This is something I asked every day and you always know when you are going to have a bad call. I say this because as soon as you pick up the phone you hear the screams. They are the screams of a horror movie except this horror is real. This call was no different and I immediately heard what I thought were two women screaming.
“Ma’am? Hello? Ma’am can you hear me?”
The screaming continued, the camel hair on the back of my neck stood at attention. My co-worker to the right looked toward me and I shook my head not knowing what was going on.
“Ma’am can you hear me?”
When a caller is screaming hysterically, secondary voices are just background. It takes a little longer to get through but you do the best you can. The screams of heartache and tragedy continued. I brought my voice down to a whisper to almost trick the caller into thinking there was no one there.
“Ma’am can you hear me?”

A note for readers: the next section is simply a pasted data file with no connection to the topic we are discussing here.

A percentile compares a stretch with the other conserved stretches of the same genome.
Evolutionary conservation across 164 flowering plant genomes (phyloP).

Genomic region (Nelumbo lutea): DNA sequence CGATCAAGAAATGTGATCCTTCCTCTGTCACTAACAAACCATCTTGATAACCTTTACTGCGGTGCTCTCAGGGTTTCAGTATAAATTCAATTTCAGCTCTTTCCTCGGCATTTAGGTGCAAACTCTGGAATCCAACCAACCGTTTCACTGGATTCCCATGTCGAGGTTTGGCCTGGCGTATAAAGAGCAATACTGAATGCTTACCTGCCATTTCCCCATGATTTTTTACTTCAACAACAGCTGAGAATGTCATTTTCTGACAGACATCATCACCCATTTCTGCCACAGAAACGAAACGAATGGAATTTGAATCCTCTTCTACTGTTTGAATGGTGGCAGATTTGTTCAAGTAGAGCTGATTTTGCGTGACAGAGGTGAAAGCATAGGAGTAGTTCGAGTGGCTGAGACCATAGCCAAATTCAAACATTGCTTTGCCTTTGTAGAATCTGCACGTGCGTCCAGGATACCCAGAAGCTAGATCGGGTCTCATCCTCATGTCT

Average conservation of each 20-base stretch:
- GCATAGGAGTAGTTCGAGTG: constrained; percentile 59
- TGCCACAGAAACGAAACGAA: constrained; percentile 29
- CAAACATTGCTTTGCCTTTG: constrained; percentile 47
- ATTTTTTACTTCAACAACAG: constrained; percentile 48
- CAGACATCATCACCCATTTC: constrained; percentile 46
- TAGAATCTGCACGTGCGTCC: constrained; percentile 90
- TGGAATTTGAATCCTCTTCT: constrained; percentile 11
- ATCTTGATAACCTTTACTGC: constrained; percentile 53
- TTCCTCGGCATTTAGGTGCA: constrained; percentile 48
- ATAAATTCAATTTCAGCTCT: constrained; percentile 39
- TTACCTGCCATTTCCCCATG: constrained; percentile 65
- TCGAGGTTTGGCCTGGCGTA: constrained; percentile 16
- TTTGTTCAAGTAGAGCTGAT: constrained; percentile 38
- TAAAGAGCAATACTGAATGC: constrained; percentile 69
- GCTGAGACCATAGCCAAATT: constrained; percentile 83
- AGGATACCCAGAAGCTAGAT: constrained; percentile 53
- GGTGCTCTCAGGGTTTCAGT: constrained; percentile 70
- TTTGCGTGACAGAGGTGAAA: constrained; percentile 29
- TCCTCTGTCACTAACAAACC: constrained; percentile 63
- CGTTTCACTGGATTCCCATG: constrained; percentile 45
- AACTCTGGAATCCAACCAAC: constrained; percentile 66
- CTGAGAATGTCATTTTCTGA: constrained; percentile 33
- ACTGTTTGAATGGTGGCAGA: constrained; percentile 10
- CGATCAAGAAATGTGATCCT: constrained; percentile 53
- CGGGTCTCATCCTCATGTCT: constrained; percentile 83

“Hello?! Is someone there?”
“Yes”, I answered with authority. “What’s your address?”
She stumbled over her words as the person in the background continued to scream. I could hear stuff being thrown around and I thought it was a domestic call.
“4357 Madison Dr.”, she blurted, trying to hold back from a melt down.
She continued with her name and phone number and the screams were growing. Something else had happened here but the caller was hard to understand. The police were already on their way and I was first in line to figure out what happened.
“Ma’am? I need to know what is going on.”
“I can’t believe he did it,” yelled a person in the background.
The screams turned into rage and the voice in the background sounded more and more like a male.
“Julie what’s going on? Who else is there?”
“It’s just me and my fiancé.”
“Who was screaming in the background? I thought there was another girl there with you?”
“No, that was him.”